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Thanks to the power of the Internet, bad tippers may no longer be able to get away with leaving stingy gratuities.

Frustrated by some of the tips he's received, Brooklyn designer and developer Larry Fox, who works as a restaurant delivery person as a side job, has created the blog 15 Percent to record the worst tipping offenses he and others have seen.

According to the web site Gothamist, the aim of Mr. Fox's blog is to shame the miserly. In some entries, he even publishes customers' first names and streets.

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Accompanying a photo of a receipt showing a $1.55 tip on a $17.88 bill, for instance, is the text: "Eric at Olive St. Not even 10%."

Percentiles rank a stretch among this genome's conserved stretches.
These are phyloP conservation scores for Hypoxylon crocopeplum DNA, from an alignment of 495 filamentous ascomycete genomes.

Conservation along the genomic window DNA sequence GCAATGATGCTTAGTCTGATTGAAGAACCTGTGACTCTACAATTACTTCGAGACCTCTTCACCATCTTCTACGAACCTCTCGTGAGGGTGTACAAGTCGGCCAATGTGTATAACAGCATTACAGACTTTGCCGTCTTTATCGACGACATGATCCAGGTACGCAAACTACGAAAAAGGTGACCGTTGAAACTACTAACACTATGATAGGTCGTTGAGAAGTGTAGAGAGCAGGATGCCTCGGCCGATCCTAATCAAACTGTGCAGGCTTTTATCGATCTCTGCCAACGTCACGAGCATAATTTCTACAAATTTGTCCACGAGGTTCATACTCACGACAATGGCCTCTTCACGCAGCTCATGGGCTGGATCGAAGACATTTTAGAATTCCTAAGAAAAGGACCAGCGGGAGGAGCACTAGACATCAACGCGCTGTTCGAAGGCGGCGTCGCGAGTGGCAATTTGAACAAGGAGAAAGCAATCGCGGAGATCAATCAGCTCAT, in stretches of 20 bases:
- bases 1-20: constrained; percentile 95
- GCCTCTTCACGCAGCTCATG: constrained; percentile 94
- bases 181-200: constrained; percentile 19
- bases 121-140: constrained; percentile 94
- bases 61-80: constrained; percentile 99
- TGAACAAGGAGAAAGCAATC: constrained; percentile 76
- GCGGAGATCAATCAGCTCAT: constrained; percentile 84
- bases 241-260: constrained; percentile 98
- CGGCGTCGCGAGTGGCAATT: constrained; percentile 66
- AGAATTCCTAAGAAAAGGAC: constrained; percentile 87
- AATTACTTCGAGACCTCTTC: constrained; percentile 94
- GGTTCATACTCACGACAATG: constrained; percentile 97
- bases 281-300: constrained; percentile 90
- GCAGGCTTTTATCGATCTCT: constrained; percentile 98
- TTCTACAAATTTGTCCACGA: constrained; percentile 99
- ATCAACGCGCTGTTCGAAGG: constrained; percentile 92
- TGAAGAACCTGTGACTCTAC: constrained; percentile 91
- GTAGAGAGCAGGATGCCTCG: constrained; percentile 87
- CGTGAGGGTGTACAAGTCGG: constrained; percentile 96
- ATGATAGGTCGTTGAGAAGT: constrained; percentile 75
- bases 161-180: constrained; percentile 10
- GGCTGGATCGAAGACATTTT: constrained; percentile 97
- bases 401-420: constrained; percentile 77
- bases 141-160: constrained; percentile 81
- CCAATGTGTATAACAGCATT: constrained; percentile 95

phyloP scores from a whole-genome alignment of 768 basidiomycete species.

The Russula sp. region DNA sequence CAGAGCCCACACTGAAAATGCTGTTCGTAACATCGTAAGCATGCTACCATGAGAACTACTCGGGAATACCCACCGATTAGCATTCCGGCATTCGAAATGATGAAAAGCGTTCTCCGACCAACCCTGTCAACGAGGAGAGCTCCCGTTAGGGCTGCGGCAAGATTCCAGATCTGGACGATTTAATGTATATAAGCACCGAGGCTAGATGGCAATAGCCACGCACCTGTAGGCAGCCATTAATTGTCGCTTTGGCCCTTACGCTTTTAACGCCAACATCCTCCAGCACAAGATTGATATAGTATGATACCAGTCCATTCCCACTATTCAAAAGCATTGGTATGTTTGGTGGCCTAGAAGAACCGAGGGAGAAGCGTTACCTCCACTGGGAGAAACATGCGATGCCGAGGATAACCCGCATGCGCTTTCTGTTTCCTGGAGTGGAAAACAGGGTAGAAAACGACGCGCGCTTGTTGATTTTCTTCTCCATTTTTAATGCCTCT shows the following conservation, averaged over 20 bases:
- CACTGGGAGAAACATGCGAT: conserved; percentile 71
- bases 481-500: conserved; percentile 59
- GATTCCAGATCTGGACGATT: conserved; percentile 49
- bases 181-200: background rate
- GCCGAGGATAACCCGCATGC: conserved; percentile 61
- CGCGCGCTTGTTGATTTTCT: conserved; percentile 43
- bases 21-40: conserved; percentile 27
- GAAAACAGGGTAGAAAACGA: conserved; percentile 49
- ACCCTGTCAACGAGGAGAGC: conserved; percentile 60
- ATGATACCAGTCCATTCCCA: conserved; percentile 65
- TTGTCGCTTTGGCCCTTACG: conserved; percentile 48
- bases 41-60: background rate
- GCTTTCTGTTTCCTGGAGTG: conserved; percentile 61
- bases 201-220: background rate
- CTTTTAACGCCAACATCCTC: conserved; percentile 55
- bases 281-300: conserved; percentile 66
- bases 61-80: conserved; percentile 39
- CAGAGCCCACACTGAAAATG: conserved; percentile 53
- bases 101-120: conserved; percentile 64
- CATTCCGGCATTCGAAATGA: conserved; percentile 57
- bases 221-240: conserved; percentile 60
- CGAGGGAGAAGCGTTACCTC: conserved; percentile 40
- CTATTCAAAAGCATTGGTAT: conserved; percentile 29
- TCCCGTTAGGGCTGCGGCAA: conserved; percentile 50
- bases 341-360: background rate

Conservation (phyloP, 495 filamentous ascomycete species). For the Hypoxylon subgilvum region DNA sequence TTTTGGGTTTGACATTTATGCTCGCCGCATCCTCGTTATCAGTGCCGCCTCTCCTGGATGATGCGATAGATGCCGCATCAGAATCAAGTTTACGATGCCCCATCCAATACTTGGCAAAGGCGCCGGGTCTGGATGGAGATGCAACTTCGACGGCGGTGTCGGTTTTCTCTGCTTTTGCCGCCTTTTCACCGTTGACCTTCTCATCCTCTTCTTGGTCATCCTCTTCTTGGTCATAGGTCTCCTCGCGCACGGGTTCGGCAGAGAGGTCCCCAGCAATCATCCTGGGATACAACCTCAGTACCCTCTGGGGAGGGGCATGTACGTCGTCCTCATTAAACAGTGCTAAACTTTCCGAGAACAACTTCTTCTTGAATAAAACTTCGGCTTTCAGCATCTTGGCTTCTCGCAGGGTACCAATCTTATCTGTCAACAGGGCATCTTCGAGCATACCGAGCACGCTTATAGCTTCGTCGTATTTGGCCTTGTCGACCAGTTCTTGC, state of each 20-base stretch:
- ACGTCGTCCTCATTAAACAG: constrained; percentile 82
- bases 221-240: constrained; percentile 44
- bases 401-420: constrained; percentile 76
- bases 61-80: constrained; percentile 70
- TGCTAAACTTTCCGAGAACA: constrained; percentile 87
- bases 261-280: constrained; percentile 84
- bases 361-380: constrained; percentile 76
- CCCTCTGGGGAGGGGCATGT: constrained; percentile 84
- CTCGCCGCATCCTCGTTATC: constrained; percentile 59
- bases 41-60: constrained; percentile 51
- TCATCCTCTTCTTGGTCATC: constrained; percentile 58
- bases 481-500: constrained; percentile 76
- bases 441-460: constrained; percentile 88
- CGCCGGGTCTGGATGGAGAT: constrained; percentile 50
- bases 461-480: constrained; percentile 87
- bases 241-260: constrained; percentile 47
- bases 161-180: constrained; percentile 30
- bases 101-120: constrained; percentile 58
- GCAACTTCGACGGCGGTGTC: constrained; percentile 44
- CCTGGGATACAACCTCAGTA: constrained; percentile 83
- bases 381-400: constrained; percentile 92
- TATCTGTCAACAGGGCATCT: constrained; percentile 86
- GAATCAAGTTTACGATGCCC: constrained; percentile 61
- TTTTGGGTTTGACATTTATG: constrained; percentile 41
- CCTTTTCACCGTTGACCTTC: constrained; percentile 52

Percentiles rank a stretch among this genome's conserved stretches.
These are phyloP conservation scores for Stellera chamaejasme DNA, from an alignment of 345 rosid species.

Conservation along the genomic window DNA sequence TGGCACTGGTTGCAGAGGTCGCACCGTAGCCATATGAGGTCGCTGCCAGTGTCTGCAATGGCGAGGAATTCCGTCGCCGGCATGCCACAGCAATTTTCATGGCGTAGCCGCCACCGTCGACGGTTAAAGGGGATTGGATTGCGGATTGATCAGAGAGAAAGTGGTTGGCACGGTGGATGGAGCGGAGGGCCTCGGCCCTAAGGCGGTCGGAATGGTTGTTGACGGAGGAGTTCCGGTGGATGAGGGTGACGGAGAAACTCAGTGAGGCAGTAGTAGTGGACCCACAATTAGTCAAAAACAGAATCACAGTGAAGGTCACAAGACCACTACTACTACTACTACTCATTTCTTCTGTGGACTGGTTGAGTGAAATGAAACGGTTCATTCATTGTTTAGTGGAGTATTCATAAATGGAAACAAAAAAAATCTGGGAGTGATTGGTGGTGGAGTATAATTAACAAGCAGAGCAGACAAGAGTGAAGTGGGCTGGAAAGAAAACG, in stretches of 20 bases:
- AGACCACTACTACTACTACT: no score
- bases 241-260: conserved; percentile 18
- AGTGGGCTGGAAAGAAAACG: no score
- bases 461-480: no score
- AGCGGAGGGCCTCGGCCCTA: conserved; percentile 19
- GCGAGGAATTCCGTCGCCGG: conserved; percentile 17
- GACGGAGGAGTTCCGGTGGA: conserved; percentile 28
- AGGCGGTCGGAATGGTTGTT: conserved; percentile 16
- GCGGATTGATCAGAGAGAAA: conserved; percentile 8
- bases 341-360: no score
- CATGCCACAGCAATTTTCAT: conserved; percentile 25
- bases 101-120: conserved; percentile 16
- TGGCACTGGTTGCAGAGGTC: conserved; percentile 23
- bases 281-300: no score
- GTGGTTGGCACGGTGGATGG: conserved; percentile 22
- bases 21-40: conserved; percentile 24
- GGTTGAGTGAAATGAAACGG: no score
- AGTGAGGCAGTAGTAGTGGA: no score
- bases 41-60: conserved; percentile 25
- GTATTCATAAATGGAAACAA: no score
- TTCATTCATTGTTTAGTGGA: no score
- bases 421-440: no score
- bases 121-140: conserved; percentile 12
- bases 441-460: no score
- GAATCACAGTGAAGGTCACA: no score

(In an entry over the weekend, Mr. Fox explained he has removed the actual addresses of individuals after being asked to do so by the hosting platform Tumblr.) "I am still going to be operating the site, and will still gladly shame companies and institutions by name," he writes.

Mr. Fox told Gothamist he was irked by customers who, theoretically, have deep pockets but won't share the wealth.

"I just got tired of all these big companies, these TV shows and movie sets giving us two or three dollar tips on a $90 order," he said. "The excuse is that 'we can't tip because that's what corporate says' is wrong. I find it disrespectful. And I wanted to make people aware of that."

Sure, it's customary to leave a decent gratuity. But how would you feel if your tip was shared with the world?

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About the Author

Wency Leung is a general assignment reporter for the Life section. Before joining The Globe in early 2010, she has worked as a reporter in Vancouver, Prague, and Phnom Penh. More

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